When New York legislators passed an increase in the state’s minimum wage in 2013, they demurred on whether to increase the tipped minimum wage. A three-member Wage Board was appointed by Governor Andrew Cuomo earlier this year to consider this question, and the board is now touring the state to collect feedback on whether the base wage for employees who earn tip income should be increased.
Labor union-backed organizations such as the National Employment Law Project (NELP) have called for a tipped wage increase of up to 80 percent, and argue that it can be accomplished with little or no consequence for the restaurant industry and the people they employ. However, peer-reviewed research published in the Southern Economic Journal reaches a very different conclusion: Over the last two decades, Census Bureau data shows that increases in the tipped minimum wage have reduced employment in the full-service restaurant industry.
The authors of that study, economists from Miami and Trinity Universities, used their results as a framework to analyze NELP’s proposed 80 percent wage hike for tipped employees in New York. The write-up of their analysis is available here. In short, the economists find that between 7,400 and 19,700 restaurant industry jobs would be eliminated as a consequence of this wage mandate. They further specify that “the bulk of this job loss will be borne by the tipped workers in the industry – i.e., servers, bartenders, and attendants.”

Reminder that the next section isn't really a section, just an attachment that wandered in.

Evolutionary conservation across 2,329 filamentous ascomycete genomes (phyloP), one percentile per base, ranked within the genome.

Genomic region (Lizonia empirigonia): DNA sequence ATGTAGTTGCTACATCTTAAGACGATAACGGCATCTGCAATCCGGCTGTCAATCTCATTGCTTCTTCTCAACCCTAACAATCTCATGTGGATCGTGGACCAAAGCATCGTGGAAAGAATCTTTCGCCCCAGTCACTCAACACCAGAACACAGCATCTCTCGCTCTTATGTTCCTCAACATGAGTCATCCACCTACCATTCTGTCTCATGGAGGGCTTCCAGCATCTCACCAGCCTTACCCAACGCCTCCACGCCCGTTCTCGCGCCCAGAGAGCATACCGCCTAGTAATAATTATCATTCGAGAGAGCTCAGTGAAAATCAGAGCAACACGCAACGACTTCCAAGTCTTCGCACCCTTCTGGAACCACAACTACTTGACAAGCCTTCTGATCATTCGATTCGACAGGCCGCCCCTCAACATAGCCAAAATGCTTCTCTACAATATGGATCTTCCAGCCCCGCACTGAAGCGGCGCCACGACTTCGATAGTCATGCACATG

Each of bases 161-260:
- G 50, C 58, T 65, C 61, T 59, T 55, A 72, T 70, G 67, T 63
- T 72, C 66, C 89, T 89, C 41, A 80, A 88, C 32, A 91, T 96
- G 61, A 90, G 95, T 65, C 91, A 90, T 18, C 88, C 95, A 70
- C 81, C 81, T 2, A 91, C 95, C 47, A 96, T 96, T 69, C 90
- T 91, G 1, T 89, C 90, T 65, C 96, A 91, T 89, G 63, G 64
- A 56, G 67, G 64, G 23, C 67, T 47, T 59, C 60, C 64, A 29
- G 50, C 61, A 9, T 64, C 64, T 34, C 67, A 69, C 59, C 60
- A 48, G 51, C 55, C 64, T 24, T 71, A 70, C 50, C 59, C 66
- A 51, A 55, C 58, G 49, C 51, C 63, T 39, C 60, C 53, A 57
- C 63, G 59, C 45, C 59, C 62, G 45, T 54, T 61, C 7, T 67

You can learn more about how much much tipped employees earn, and why an increase in the tipped minimum wage means fewer jobs for tipped employees.